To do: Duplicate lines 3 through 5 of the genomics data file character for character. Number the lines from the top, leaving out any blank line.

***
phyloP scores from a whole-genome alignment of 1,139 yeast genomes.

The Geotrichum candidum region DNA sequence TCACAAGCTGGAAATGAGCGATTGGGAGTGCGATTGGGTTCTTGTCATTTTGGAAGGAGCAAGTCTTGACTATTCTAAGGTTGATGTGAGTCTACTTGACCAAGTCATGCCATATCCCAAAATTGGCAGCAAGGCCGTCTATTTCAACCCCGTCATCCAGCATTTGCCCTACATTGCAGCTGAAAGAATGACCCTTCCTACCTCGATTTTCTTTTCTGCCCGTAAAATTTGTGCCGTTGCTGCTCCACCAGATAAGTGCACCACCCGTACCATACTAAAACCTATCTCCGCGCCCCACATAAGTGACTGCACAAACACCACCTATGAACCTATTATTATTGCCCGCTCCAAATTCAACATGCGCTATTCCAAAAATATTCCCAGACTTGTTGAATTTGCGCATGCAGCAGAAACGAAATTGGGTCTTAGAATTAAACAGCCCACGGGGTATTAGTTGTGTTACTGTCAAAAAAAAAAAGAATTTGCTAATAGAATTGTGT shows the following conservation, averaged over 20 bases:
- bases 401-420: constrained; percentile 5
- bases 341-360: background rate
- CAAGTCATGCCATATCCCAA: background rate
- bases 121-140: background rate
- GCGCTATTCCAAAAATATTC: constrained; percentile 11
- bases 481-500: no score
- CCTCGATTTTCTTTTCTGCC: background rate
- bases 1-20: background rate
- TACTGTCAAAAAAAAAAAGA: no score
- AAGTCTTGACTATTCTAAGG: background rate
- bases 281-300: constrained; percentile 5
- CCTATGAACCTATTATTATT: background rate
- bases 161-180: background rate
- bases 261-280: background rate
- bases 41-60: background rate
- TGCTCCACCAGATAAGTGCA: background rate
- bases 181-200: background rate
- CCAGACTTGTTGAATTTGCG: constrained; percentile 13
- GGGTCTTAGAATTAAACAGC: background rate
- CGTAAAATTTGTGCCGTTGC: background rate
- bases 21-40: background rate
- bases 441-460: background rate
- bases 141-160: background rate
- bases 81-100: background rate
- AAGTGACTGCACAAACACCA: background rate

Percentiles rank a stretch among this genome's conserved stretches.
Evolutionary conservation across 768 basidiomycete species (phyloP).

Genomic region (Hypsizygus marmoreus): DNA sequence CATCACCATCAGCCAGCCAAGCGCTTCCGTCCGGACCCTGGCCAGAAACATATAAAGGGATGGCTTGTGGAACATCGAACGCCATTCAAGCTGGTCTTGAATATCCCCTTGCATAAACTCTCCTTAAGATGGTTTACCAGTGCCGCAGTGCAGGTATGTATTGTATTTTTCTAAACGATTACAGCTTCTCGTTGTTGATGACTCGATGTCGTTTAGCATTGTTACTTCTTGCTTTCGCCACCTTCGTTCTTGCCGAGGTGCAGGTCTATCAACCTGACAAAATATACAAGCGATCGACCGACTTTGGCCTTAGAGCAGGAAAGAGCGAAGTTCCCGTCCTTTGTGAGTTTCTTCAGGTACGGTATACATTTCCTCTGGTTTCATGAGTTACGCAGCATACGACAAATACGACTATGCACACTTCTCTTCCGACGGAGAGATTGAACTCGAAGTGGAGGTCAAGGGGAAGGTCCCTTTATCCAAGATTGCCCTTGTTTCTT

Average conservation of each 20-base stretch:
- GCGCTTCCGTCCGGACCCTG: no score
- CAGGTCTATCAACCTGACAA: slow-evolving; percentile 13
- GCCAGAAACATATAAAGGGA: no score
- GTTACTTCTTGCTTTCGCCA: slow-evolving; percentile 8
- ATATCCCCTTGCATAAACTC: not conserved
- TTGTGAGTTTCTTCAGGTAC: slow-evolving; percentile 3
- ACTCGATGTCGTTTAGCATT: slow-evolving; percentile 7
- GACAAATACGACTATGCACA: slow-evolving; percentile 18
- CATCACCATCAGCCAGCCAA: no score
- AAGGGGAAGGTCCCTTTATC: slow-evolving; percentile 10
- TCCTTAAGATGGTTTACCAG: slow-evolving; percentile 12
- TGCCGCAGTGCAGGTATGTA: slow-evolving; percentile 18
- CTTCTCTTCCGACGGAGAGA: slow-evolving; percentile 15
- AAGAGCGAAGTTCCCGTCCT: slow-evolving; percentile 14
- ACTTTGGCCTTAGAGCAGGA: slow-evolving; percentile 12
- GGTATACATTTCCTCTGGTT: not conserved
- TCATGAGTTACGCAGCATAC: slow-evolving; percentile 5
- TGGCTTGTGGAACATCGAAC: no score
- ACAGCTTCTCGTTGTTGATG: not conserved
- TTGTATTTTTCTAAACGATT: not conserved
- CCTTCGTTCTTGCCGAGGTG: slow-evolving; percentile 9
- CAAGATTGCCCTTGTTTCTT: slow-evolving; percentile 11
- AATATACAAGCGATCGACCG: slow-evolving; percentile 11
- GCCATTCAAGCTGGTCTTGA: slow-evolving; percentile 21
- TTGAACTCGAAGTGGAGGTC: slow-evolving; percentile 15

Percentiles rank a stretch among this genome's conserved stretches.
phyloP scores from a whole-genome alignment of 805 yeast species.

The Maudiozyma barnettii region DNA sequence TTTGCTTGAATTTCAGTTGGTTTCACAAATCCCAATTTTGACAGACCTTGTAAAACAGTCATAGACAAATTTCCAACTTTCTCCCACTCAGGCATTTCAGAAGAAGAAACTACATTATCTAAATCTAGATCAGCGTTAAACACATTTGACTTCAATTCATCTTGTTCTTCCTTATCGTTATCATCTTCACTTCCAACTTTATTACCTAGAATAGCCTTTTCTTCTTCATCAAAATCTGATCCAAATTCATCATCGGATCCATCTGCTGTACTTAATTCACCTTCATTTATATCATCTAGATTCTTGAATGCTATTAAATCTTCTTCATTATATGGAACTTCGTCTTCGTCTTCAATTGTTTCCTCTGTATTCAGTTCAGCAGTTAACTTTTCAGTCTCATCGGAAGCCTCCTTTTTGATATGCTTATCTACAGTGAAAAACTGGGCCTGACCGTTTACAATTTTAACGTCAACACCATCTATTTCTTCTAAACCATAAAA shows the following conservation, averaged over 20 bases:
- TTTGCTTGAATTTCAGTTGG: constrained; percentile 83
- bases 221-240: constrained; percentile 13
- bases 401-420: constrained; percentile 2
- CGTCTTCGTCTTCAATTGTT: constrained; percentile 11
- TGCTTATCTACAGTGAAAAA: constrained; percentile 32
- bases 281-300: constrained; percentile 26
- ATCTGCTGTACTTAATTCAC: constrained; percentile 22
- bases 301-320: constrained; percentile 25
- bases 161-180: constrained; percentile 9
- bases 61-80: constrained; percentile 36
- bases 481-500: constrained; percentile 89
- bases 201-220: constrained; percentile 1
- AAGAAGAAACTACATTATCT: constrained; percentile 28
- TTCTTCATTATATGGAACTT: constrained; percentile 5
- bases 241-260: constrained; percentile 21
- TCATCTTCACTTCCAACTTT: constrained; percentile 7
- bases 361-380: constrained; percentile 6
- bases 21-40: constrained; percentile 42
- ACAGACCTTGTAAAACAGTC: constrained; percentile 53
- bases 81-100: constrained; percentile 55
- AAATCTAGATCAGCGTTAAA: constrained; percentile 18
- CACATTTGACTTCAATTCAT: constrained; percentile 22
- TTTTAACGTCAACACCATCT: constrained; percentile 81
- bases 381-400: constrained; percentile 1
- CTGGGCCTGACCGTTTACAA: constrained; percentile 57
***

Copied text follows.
- bases 401-420: constrained; percentile 5
- bases 341-360: background rate
- CAAGTCATGCCATATCCCAA: background rate